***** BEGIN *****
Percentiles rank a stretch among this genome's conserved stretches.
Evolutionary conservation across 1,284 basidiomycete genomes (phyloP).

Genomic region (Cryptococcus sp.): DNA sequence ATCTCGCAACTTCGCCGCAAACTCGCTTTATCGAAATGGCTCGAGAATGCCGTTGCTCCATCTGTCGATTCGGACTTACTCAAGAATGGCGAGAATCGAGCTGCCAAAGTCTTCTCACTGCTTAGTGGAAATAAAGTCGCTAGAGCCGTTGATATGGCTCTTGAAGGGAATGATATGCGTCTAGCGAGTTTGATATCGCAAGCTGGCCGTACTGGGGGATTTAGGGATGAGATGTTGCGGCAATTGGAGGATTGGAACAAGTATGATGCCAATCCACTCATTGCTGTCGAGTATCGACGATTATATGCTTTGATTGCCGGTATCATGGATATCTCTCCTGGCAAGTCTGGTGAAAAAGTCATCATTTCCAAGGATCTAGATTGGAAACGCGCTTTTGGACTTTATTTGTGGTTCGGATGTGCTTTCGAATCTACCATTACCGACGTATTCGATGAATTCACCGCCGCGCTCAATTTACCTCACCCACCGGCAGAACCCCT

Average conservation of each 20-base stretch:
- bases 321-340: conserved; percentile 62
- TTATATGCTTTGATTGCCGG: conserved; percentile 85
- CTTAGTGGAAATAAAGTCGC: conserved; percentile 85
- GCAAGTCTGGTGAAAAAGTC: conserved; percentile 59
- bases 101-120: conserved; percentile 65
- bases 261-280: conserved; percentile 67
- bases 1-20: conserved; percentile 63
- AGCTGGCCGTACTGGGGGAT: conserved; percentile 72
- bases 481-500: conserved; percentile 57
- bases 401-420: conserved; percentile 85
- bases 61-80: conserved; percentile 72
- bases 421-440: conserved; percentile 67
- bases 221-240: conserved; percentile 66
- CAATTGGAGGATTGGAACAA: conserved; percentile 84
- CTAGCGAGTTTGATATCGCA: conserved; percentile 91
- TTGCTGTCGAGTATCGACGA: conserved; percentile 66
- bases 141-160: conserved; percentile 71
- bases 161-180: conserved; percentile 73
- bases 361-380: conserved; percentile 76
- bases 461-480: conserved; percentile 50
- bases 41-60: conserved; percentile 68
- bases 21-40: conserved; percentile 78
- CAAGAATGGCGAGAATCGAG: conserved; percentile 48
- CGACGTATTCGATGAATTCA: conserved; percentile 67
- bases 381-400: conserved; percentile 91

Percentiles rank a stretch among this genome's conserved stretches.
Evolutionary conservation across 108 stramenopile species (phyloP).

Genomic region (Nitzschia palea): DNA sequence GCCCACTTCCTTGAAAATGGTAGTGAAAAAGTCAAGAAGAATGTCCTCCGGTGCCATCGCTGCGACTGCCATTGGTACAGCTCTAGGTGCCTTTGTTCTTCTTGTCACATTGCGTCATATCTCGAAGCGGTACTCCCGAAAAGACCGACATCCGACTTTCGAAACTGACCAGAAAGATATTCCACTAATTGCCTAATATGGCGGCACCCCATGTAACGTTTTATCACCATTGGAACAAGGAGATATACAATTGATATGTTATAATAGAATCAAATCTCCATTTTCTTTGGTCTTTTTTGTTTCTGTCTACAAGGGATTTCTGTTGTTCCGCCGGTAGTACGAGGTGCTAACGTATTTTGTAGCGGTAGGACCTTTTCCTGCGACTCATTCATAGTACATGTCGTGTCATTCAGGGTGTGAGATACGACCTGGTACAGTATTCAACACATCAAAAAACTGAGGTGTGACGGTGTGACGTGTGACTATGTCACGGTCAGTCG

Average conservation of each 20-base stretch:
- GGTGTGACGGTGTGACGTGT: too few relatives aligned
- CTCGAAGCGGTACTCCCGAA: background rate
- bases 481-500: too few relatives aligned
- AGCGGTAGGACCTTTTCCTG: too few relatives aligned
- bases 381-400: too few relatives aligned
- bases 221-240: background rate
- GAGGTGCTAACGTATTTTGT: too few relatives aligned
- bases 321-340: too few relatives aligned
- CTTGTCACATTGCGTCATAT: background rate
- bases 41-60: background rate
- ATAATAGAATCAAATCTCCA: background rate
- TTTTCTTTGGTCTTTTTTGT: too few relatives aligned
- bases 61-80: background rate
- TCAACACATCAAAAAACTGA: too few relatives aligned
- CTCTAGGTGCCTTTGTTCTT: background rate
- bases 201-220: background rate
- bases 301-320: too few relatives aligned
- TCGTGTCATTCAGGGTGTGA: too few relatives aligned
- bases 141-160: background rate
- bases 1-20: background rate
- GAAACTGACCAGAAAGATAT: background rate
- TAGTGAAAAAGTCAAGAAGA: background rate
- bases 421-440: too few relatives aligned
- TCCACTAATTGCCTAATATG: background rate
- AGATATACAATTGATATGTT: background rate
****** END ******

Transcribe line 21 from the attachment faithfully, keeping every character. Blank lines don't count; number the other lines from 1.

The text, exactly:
- bases 141-160: conserved; percentile 71